That said, the blog posts are useful resources for people who, on the contrary, are “on the verge” of agreeing with you. So I think it’s good to keep churning them out. Plus it makes the people who are already on your side or likely to be on your side even if they don’t self-consciously identify feel supported, which is always a good thing.

    Finally, I guess the trouble with tbis particular cause is, there’s always a tension between the alleged strategic value of being less emotional and the ultimate aims of the movement. Why should we have to succeed by going cap-in-hand, please-sir-may-I, begging-your-leave? Isn’t part of the point precisely to be taken seriously without having to grovel and plead and prove your case 10 times as well as anyone else? The abrasiveness of much of feminism is a bit of a principled stand on this point, I feel. But I think the solution is just to have such a fucking good substantive case, argued so fucking well, that it speaks for itself regardless of whether you’re “appropriately” deferential and grovel-ly.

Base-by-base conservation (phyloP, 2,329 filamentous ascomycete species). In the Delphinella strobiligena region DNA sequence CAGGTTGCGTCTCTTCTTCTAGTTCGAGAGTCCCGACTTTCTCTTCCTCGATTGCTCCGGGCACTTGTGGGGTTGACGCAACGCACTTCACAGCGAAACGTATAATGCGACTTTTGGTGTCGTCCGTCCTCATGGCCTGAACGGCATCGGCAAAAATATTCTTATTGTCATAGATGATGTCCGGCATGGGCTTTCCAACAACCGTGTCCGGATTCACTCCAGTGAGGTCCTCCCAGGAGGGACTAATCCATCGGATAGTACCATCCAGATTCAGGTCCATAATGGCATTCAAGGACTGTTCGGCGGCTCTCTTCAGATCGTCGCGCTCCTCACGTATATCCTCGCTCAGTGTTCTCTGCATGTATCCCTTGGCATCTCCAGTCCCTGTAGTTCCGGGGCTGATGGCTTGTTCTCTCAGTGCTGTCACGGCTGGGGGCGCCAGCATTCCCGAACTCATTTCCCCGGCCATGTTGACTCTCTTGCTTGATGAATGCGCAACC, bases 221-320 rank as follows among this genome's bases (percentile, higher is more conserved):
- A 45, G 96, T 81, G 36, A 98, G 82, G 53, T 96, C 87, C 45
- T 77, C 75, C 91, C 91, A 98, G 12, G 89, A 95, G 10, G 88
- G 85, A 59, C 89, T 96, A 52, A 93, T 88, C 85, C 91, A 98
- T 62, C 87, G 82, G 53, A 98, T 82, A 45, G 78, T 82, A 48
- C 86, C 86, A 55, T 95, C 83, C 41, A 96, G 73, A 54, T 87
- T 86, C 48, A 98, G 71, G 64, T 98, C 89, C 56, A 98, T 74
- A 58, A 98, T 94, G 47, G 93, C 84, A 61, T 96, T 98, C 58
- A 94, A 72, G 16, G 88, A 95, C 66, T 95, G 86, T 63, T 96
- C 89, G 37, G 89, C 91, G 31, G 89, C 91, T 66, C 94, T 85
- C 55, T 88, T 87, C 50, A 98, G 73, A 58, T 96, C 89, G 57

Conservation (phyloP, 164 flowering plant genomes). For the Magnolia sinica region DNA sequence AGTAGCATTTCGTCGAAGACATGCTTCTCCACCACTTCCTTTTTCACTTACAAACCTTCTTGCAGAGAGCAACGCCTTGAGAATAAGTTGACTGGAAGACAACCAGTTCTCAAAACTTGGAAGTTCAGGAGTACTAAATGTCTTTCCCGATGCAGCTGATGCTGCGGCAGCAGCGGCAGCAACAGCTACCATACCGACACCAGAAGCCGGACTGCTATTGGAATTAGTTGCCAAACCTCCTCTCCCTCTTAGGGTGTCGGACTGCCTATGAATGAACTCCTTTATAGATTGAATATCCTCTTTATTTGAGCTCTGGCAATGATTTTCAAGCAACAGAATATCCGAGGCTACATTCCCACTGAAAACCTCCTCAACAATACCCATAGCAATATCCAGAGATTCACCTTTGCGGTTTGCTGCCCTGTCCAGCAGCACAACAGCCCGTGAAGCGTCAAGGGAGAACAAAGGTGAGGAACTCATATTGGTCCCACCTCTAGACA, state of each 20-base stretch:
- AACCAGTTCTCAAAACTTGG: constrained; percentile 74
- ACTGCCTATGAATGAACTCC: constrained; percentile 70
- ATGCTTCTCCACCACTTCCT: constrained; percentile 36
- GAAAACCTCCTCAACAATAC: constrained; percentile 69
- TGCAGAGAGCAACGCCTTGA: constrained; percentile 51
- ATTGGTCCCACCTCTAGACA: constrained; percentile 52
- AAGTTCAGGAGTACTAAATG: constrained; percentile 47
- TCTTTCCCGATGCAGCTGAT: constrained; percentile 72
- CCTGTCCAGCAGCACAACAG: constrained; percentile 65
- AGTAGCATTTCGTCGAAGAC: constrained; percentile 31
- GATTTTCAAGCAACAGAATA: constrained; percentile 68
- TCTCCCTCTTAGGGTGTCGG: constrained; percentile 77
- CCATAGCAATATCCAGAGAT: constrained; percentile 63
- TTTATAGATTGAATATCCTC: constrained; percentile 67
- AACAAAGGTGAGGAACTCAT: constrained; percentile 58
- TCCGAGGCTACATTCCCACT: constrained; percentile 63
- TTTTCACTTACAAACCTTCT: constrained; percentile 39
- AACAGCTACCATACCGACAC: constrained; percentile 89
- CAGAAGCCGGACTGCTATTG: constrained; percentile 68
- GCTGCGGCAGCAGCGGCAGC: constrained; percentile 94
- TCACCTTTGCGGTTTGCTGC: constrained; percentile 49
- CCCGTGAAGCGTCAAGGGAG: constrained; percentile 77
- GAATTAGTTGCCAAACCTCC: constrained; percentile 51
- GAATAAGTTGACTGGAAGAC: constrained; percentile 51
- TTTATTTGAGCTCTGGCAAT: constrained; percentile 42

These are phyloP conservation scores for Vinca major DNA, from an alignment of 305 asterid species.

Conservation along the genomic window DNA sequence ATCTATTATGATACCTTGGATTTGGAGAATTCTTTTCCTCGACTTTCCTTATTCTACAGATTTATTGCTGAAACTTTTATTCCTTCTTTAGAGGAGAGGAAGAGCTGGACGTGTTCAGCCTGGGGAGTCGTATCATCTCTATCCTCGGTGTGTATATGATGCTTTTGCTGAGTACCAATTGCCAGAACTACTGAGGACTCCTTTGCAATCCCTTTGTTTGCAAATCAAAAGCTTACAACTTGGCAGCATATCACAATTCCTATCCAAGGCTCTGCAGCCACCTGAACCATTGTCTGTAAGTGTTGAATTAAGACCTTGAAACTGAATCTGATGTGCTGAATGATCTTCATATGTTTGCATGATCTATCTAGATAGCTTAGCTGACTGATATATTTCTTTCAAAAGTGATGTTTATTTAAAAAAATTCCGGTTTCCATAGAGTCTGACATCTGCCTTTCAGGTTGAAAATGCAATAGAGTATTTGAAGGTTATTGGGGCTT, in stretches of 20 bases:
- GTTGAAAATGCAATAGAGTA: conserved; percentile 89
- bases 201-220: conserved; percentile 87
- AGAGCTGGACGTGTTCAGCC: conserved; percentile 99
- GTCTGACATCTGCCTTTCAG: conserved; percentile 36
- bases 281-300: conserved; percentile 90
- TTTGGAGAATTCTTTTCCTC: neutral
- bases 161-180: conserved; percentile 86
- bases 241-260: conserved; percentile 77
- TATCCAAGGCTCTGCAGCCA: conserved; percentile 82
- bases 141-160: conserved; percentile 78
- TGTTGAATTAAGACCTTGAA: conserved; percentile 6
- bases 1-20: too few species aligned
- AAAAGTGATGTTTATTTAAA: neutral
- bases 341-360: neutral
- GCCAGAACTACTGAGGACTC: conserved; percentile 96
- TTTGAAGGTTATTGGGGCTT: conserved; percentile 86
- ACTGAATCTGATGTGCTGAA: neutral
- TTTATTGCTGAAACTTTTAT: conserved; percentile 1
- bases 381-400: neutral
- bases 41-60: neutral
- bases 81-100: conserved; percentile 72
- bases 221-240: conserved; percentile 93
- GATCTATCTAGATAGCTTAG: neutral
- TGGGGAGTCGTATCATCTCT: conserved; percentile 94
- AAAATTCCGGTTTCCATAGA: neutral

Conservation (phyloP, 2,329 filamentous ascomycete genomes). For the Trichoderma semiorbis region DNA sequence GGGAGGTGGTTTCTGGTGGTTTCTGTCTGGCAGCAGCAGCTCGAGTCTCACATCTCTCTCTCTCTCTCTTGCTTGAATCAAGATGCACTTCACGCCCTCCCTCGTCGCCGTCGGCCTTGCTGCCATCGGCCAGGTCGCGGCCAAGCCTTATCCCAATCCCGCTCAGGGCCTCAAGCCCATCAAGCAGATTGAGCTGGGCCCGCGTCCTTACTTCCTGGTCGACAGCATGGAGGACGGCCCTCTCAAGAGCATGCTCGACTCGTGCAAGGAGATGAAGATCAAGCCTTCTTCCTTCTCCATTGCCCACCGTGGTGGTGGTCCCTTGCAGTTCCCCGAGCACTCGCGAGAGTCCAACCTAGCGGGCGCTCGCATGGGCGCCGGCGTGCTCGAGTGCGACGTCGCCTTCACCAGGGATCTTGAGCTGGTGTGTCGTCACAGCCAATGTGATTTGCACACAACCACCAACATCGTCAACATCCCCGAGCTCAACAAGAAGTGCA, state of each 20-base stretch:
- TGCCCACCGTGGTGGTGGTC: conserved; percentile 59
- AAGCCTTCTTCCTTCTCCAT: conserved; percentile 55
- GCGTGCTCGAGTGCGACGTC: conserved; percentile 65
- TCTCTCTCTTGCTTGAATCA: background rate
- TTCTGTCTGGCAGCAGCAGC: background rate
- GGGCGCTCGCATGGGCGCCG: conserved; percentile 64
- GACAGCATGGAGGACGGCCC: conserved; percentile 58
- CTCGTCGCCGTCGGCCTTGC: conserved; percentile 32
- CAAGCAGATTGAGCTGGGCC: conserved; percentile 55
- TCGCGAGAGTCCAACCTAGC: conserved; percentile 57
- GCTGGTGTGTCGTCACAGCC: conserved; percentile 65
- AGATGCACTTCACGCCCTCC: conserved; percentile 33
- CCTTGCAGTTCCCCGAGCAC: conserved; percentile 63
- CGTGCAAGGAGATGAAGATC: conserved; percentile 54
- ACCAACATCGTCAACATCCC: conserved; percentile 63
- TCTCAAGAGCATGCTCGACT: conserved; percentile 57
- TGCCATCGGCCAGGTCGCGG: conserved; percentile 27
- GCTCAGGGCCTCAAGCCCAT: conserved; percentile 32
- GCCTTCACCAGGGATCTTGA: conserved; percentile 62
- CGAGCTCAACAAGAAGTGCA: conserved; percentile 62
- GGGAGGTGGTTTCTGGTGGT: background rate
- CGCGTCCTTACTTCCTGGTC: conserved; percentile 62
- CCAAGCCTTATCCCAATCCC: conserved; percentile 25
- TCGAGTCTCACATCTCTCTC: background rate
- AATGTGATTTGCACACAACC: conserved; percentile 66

Anyway, if you have any consciousness-raising projects for feminism in Singapore, feel free to drop me a note if you think I can be of any use.